de los otros

José Villalobos

Exhibition: Jan 14 – Jul 18, 2021

Artpace is pleased to announce  de los otros, the first exhibition of 2021 in the Main Space gallery, featuring José Villalobos’s work. While Artpace is closed for appointments, the exhibition will be visible from N. Main Ave. beginning Thursday, January 14, 2021.

Jose Villalobos’s artwork utilizes objects connected to his Norteño culture to challenge toxic masculinity and the marginalization of queer bodies. de los otroscontinues his practice of exploiting items related to his cultural heritage to draw attention to its issues.  

For this exhibition, Villalobos follows the story of a gay bracero worker, Porfirio, to reacknowledge and empower queer voices that are constantly erased from history. “Being queer and coming from a lineage of bracero workers…this history is important to who I am today,” says Villalobos. “It is important to who I will be in the future, as an artist, defying erasure.”  

Porfirio was a part of the Bracero Program in the 1940s, initially formed as the Mexican Farm Labor Agreement. He was known to be one of de los otrosor one “of the others,” a term used to marginalize gay men and women. Like many men and women at that time, Porfirio was harassed due to his sexual orientation, an experience many people today can still relate to. “Constantly being bullied and being told how to exist is something that we still face today,” said Villalobos, “especially those in BIPOC communities.”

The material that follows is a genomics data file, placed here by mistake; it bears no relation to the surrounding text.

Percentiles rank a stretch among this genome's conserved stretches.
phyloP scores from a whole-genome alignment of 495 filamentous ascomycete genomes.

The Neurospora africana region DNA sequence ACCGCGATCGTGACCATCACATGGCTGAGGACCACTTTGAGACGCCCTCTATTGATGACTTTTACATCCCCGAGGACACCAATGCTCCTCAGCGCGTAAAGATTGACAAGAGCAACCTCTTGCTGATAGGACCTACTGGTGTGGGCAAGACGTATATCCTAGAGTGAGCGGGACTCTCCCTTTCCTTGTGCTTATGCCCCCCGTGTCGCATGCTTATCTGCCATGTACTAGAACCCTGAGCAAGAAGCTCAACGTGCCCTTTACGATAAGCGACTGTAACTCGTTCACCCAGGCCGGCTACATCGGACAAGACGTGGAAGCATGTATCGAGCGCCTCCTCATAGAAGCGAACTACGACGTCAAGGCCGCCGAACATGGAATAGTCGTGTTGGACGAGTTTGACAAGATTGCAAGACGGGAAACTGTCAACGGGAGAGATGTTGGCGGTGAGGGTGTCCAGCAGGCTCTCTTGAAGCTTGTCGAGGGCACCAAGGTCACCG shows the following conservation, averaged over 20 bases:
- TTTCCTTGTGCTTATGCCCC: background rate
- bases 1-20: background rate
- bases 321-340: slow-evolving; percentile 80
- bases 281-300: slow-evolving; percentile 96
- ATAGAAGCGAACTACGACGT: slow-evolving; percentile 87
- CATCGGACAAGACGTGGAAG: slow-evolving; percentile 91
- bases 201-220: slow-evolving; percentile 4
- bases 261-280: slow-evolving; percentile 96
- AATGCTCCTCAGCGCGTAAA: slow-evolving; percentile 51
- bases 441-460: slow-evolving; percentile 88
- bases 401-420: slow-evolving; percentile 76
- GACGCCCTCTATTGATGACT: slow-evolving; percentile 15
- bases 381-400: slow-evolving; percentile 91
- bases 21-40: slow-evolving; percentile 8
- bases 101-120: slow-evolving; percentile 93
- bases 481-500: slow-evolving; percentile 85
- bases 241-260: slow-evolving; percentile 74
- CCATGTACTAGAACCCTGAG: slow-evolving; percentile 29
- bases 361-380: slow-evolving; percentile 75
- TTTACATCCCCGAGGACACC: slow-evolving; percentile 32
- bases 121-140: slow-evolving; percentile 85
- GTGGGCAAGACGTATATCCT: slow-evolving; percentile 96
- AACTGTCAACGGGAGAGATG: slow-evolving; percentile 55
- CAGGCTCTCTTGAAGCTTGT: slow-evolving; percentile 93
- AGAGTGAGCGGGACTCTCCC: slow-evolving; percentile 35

Utilizing made and found objects, de los otros will feature a sculptural installation resembling the bracero farmworkers’ living and sleeping quarters. An integral part of the exhibition is a to-be-scheduled live performance at Artpace. 

Photo Credit: Beth Devillier

This exhibition has been made possible with the generous support of the City of San Antonio Department of Arts & Culture, the John L. Santikos Charitable Foundation of the San Antonio Area Foundation, and the Texas Commission on the Arts. 


José Villalobos

El Paso, Texas / San Antonio, Texas, USA

José Villalobos is known for artistically protesting culturally-accepted traits of toxic masculinity through performance, installation, sculpture, drawings, and fashion. Villalobos grew up on the US/Mexico border in El Paso, TX, and was raised in a traditional conservative family. His work reconciles the identity challenges in his life, caught in between traditional Mexican customs and American mores, as well as growing up with religious ideals that conflict with being gay. In his work, he confronts the derogatory terms and attitudes with which Villalobos continues to withstand today. The root of Villalobos’s work lies in the performativity of his identity. His accoutrements are proud connections to his heritage but are also reminders of the hate and homophobia that he has had to endure. Villalobos recently earned a Joan Mitchell Painters & Sculptures grant and residency and is also a recipient of the Tanne Foundation Award. His work was featured in the nationally recognized exhibition, Trans America/n: Gender, Identity, Appearance Today at the McNay Art Museum. Villalobos has exhibited and performed at the Mexic-Arte Museum, Austin, TX; El Paso Museum of Art, TX; El Museo de Arte de Ciudad Juárez, Mexico; among other institutions and galleries nationwide.

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